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[ej-ee] /ˈɛdʒ i/
adjective, edgier, edgiest.
nervously irritable; impatient and anxious.
sharp-edged; sharply defined, as outlines.
daringly innovative; on the cutting edge.
Origin of edgy
First recorded in 1765-75; edge + -y1
Related forms
edgily, adverb
edginess, noun Unabridged
Based on the Random House Dictionary, © Random House, Inc. 2017.
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Examples from the Web for edgy
Contemporary Examples
Historical Examples
  • They were all edgy or simply frightened, but they were taking it very well.

    What Rough Beast? Jefferson Highe
  • She would, he thought, have been good-looking if she had not looked so tired and so edgy.

    The Stars, My Brothers Edmond Hamilton
  • He wanted to face her when he had a free mind, when she had slept well, when her temper was not so edgy.

    Rim o' the World B. M. Bower
  • What little I had to say would be brief, I told them, but "edgy."

    Frenzied Finance Thomas W. Lawson
  • After he had ordered his own lunch, he turned to her with an edgy politeness.

British Dictionary definitions for edgy


adjective -ier, -iest
(usually postpositive) nervous, irritable, tense, or anxious
(of paintings, drawings, etc) excessively defined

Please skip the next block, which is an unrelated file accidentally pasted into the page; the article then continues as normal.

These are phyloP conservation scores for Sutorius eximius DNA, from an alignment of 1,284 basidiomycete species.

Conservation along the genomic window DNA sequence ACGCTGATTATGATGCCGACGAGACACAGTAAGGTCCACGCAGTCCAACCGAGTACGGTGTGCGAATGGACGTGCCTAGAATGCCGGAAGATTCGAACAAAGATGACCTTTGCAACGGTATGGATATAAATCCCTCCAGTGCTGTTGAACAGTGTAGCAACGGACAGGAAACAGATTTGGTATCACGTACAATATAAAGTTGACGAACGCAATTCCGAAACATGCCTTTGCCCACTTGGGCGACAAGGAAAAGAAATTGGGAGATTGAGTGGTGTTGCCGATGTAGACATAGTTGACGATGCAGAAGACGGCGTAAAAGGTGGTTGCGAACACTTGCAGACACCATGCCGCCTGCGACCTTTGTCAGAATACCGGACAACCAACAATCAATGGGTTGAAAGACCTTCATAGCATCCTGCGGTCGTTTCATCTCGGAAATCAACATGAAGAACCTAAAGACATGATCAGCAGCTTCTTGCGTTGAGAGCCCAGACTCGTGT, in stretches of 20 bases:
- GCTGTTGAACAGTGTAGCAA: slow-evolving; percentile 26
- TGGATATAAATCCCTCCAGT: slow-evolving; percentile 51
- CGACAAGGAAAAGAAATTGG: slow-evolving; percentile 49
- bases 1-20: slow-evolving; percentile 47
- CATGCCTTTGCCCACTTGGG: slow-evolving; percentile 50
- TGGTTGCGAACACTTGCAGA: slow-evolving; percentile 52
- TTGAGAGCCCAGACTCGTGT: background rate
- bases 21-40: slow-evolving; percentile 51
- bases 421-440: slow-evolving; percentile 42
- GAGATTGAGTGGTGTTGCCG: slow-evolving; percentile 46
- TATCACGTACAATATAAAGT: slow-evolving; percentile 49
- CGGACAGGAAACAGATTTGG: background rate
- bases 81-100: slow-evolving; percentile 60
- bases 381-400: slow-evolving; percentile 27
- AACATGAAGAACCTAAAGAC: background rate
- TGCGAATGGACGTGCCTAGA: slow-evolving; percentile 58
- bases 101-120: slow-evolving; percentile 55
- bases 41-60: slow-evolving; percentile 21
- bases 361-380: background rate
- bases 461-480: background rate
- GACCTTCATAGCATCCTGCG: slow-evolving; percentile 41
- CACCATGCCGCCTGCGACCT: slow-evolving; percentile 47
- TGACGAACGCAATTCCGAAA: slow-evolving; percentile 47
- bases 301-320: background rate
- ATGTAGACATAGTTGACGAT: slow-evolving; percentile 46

innovative, or at the cutting edge, with the concomitant qualities of intensity and excitement
Derived Forms
edgily, adverb
edginess, noun
Collins English Dictionary - Complete & Unabridged 2012 Digital Edition
© William Collins Sons & Co. Ltd. 1979, 1986 © HarperCollins
Publishers 1998, 2000, 2003, 2005, 2006, 2007, 2009, 2012
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Word Origin and History for edgy

"having sharp edges," 1755, from edge (n.) + -y (2). Meaning "tense and irritable" is attested by 1837, perhaps from notion of being on the edge, at the point of doing something irrational (a figurative use attested from c.1600).

Online Etymology Dictionary, © 2010 Douglas Harper
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Slang definitions & phrases for edgy



  1. (also on edge) Tense and irritable; nervous; uptight: I saw he was getting a bit edgy, so I agreed to include him (1837+)
  2. Daringly advanced; on the cutting edge: Spurred by the sudden obsession with youth culture, these editors are producing a series of visually edgy, culturally progressive new glossies (1990s+)
The Dictionary of American Slang, Fourth Edition by Barbara Ann Kipfer, PhD. and Robert L. Chapman, Ph.D.
Copyright (C) 2007 by HarperCollins Publishers.
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